Redefining healthcare claim analytics

Redefining healthcare claim analytics

By: Sean Blair, Chief Technology Officer at MXOtech

In healthcare, the claim is central to virtually all parties involved in caring for patients. The claim contains every detail of a patient’s care – the diagnosis, procedure codes, status codes, condition codes, information about how other insurance companies paid the claim, and much more. Healthcare organizations have struggled with claim-centered analytics long before X12 EDI transactions were mandated for use. These transactions, while standardizing the submission format, have proven difficult for development firms and vendors to handle. MXOtech is changing the landscape in X12-based healthcare claim analytics.

In 1996, Congress passed the first version of the Health Insurance Portability & Accountability Act. One of the major provisions of this bill was the establishment of standard transactions for claims created by the ASC X12 committee. In 2001, all healthcare claims sent by covered entities would be required to follow the ASC X12 4010 837 I, P, and D specification. Since then, the specification has been updated to version 5010 to accommodate changes in legislation and code sets.

Due to the complexity of the 837, healthcare organizations struggle with, and invest millions of dollars in, processing and analyzing these X12 transactions with varying degrees of success. These transactions look like flat-files and thus many development teams treat them as such. The difficulty is that the 837 format is extremely dynamic and changes with each different claim scenario and submitter. In this case the developed system is plagued with missing data. This results in inaccurate analysis and constant updates to the system to capture data elements missed during parsing.

Other development teams approach building systems for handling 837s and other X12 EDI transaction on paper versions of these transactions. The reasoning that usually accompanies this approach is that these are the fields that providers are typically using. Surely the paper form they could submit has the core data that is required. This approach is also doomed for failure when applied to electronic claims. The paper claim forms are missing many key pieces of information. One major example is coordination of benefits (COB) data. The paper claim form for institutional claims (UB04) has 81 form locators (fields), some of which have sub fields. The EDI transaction for an institutional healthcare claim (v5010 837I) has over 1,000 possible fields. There is a great disparity between the two. This again results in inaccurate analysis and constant updates to the system to include “off-form” fields.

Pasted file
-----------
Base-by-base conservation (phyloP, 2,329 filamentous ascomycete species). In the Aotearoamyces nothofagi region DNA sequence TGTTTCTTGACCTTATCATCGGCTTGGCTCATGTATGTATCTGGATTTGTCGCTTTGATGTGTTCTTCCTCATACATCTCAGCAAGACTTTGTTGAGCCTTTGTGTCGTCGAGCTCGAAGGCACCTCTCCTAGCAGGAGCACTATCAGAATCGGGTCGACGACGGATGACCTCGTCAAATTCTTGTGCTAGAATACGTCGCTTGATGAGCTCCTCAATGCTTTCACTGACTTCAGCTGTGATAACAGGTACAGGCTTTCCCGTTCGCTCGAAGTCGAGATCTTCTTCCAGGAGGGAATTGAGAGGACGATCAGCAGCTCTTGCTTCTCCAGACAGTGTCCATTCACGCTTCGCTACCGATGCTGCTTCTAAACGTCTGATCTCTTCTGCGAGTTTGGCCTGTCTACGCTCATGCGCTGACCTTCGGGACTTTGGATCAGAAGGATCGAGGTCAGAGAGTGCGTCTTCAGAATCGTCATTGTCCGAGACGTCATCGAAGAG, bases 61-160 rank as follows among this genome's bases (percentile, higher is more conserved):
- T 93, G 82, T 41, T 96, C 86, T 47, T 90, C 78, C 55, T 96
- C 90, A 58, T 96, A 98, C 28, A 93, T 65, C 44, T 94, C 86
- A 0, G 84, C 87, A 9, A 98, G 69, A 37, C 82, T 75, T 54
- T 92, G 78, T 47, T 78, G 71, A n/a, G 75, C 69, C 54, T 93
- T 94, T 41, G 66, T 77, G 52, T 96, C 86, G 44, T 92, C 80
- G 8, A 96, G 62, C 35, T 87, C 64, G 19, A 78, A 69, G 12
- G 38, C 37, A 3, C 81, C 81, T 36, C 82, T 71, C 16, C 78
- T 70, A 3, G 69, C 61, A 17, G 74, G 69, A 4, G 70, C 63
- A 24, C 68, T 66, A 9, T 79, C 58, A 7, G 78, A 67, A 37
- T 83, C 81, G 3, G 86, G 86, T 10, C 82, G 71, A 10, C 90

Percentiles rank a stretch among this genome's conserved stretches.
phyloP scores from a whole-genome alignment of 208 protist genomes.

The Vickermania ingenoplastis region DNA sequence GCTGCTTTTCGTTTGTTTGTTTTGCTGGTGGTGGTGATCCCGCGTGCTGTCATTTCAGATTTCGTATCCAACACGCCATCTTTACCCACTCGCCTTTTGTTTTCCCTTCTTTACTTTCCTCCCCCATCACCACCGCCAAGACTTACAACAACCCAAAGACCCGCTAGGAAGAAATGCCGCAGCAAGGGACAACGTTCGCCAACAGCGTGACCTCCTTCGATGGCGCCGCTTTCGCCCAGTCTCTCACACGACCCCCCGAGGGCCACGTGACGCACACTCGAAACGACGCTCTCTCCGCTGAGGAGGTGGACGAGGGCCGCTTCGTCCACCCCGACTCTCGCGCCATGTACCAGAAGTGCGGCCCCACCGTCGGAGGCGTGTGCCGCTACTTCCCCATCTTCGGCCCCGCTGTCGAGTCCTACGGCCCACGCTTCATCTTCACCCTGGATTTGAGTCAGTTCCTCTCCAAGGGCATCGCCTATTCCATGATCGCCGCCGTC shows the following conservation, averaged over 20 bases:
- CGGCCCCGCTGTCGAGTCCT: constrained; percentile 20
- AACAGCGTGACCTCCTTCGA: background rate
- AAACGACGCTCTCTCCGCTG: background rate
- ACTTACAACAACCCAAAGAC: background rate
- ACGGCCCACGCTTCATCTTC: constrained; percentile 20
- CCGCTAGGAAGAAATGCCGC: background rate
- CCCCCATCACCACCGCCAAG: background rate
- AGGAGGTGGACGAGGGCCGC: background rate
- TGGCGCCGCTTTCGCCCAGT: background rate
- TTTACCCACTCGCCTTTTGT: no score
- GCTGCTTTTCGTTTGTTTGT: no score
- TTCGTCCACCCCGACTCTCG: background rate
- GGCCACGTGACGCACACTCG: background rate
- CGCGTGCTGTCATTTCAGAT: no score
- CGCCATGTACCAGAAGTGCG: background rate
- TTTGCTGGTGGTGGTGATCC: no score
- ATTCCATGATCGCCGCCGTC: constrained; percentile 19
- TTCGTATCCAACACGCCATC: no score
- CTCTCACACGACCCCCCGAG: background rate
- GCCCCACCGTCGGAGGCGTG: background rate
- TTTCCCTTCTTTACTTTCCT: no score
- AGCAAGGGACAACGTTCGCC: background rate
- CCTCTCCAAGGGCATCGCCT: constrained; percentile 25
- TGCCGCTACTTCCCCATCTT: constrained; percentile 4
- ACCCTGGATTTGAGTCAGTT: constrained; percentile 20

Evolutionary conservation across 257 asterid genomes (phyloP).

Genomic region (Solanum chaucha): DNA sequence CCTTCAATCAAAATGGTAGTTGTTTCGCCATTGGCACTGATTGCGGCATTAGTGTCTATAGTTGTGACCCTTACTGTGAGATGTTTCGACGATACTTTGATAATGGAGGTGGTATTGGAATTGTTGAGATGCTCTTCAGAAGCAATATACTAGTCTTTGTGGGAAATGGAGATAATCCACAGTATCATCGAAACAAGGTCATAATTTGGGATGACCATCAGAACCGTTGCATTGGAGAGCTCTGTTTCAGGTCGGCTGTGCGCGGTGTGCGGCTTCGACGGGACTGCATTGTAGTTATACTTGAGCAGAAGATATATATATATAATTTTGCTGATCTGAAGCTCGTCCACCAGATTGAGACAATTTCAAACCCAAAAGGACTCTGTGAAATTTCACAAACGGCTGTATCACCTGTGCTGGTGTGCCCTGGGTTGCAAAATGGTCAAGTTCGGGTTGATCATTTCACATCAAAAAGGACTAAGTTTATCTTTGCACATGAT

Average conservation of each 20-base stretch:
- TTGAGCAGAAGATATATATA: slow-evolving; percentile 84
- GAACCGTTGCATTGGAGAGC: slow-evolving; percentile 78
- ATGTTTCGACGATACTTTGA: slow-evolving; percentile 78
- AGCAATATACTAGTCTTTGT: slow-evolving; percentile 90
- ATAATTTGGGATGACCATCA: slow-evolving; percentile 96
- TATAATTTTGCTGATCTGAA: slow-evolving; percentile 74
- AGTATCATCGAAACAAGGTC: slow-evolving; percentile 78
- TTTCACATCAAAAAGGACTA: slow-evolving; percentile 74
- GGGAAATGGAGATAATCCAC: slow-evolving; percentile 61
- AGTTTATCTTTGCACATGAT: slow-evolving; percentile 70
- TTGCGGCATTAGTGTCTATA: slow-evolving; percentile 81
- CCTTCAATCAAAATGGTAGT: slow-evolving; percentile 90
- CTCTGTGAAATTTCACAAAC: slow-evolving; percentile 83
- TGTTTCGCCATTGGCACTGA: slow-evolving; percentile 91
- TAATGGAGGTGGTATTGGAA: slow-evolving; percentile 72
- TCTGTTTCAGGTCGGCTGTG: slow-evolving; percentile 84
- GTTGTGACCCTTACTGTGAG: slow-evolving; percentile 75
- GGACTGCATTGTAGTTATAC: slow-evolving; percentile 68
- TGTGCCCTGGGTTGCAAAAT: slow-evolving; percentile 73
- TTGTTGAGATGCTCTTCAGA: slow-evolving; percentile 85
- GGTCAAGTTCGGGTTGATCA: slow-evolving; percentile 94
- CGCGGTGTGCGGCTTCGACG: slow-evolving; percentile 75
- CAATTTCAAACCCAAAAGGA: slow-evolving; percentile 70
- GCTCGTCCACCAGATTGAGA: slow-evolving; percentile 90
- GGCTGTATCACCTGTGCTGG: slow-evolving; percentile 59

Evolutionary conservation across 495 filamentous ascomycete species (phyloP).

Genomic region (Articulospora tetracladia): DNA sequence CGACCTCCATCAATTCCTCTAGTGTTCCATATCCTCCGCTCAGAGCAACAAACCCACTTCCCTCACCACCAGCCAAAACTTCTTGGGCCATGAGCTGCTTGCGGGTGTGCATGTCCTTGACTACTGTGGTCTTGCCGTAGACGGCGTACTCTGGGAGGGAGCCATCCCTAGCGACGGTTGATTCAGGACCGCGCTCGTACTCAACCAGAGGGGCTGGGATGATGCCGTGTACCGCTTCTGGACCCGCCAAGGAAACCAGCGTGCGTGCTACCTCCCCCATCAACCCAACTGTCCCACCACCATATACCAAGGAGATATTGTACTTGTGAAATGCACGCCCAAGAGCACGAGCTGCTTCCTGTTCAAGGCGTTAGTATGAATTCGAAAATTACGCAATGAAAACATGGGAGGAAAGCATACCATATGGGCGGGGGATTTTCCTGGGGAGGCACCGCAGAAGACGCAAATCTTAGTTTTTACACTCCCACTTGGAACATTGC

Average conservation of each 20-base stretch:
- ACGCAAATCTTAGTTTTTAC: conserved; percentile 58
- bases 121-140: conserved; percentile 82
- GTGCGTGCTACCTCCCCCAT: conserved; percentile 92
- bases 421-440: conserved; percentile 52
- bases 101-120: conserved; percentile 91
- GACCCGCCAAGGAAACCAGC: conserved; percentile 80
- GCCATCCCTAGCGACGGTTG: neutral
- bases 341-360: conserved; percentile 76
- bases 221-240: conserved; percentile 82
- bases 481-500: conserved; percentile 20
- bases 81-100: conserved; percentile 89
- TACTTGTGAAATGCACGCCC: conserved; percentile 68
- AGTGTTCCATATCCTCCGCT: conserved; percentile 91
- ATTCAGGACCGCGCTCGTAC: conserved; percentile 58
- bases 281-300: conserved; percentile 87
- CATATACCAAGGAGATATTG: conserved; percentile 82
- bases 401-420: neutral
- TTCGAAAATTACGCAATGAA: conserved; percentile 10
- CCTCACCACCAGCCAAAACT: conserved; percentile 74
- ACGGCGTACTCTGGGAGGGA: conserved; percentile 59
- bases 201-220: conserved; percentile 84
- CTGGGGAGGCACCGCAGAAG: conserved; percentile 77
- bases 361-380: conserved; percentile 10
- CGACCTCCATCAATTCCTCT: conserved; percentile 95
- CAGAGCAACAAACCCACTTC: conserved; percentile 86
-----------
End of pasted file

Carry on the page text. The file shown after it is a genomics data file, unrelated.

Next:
MXOtech has extensive experience with these transactions and has developed a healthcare informatics system that transcends these barriers. This system disassembles inbound 837 files and captures every data field in the 837 file while maintaining the integrity of the looping and hierarchical structure of the 837. The database schema that MXOtech created ensures that a claim can flawlessly be recreated and analyzed. This enables clients to use self-service business intelligence tools to mine any aspect of a population of claims. Two examples are analyzing provider reimbursement and disease management.

Health insurance carriers negotiate fee schedules with providers to get the best possible deal for their members. This system enables payers to query COB data from the 837 by payer ID and provider NPI to analyze reimbursement by other payers. This allows the payer to determine if the provider is giving the other payer a deeper discount. Payers can also analyze charges for particular procedure codes to easily determine minimum, maximum and averages for that procedure code. The possibilities are endless.

Another applicable scenario is disease management. This system allows queries to be created to determine how many claims were submitted over a given period of a certain diagnosis code. Analysis can be specific to a member too – a query can be created to search by member ID for a particular diagnosis code to determine the effectiveness of care for that diagnosis. Population analysis is also possible – the data can be queried to determine how many claims were submitted for a certain age range for a particular diagnosis code. Virtually any combination of data can be queried.

Healthcare organizations no longer need to settle for analytics tools that don’t meet their needs or only marginally meet their needs. To schedule a demonstration of the MXOtech Claim Analytics Platform, please contact Sean Blair at 312.554.5699 or at

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